General question to anyone: I guess the next step is getting access to one of the reference books on makers marks?
Cheers!
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Granmaa
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Postby Granmaa » Sun Oct 19, 2008 5:47 pm

Reference books are, of course, invaluable, and the silver collector would be lost without them. However, there are many marks which have not yet been identified, and yours might be one of them. I've gone through all of my books, journals and catalogues looking for Mr RM, but have had no luck finding him.
I had hoped he would be in West Country Silver Spoons and their Makers 1550-1750 or the Ellis collection catalogue of 16th and 17th Century Provincial Silver Spoons but my search was in vain.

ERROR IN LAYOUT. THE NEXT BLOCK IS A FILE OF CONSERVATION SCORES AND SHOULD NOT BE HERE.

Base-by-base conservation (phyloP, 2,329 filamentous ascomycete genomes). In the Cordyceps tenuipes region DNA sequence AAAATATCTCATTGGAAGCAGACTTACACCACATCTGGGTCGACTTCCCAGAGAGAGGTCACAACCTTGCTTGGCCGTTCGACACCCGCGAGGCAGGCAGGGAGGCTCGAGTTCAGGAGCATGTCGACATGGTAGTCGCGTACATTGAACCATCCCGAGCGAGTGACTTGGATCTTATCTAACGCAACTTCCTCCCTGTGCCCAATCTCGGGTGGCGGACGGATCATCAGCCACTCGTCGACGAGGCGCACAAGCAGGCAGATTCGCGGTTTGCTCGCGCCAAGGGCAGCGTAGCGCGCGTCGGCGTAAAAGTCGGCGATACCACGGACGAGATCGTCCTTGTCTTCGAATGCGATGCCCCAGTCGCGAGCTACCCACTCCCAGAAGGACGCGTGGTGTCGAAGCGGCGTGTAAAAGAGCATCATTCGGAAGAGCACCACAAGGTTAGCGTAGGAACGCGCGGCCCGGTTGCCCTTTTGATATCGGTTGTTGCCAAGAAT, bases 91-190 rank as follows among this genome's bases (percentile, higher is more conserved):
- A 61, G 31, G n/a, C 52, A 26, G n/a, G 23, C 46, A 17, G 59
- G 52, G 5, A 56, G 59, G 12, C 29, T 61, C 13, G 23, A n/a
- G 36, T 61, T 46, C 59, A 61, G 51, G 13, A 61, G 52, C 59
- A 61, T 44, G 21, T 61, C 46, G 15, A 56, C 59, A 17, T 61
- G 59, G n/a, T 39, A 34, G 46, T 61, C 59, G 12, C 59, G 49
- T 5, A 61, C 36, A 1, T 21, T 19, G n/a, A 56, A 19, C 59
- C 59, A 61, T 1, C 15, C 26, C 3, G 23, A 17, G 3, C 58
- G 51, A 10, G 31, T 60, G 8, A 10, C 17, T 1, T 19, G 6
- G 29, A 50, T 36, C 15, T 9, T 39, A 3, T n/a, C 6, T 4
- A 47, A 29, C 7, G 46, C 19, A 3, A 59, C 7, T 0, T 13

I'm sorry to say I can't think of another book which might hold the answer.

Miles
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Taraxacum
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Joined: Fri Oct 17, 2008 11:13 am
Location: Nottingham

Postby Taraxacum » Mon Oct 20, 2008 9:46 am

Hi Miles,
Thanks very much for doing that! Saved me organising an inter-library loan, etc... I can see that I may not find out much more about my spoon, but I have learnt a lot about it already. Before I posted on here I wasn't even sure it was what I'd been told it was.
Cheers!